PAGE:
An early and fine sector by Jean Lefebvre circa 1690. Features floral designs at the hinge, the characteristic sun sign faces and early spelling such as “Egalles.” This sector was found inside the wall of a historic house in Germany.
Jean Lefebvre (1652-1706) was a French astronomer and instrument maker who was born in Lisieux, France, in 1652 and taught himself astronomy while working as a weaver. He became assistant to Jean Picard at the College de Lisieux, collaborating on astronomical calculations for Picard’s journal Connaissances des temps. Lefevre’s work impressed his colleagues to such an extent that they nominated him for membership in the acclaimed Academie des Sciences in Paris.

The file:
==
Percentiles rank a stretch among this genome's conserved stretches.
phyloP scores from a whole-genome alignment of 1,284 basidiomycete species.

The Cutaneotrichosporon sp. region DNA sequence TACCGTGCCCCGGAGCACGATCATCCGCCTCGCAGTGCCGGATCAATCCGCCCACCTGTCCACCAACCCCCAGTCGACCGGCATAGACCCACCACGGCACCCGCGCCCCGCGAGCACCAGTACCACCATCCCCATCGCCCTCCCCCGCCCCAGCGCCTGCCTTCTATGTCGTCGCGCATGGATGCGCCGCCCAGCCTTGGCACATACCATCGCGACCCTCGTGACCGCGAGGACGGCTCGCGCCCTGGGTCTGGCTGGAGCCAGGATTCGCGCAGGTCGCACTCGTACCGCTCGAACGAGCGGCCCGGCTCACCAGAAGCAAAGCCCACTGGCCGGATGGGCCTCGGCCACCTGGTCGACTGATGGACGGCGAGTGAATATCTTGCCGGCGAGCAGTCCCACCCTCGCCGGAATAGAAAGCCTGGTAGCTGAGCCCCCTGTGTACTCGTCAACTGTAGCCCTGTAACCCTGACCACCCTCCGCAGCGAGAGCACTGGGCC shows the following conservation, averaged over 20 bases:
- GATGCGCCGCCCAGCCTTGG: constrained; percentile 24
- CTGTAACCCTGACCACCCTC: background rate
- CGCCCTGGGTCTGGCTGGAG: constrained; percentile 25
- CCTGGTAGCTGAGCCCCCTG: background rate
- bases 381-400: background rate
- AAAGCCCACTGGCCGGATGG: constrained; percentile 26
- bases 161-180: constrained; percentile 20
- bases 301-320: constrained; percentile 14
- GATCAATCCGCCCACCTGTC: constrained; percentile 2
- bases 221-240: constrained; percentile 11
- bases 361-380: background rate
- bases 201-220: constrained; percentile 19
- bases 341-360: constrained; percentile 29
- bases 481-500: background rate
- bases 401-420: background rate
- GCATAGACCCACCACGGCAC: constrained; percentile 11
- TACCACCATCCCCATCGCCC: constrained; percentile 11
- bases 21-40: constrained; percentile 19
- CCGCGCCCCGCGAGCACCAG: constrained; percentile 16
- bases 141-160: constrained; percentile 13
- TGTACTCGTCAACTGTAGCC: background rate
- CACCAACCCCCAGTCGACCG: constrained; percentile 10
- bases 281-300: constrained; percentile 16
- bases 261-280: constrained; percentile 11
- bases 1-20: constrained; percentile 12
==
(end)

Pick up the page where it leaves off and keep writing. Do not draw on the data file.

LeFebvre dabbled professionally in the field of cartography and was an innovator in mathematical instruments, inventing a new planisphere in 1702 and an improved micrometer in 1705. He worked at the Quai d’Horloge in Paris under the sign of the Two Globes. His Son, Etienne-Jean Lefebvre (d. 1753), continued the business under the sign “au Gran Turc”.
A fine graphometer by Lefebvre is in the collections of the Adler Planetarium:
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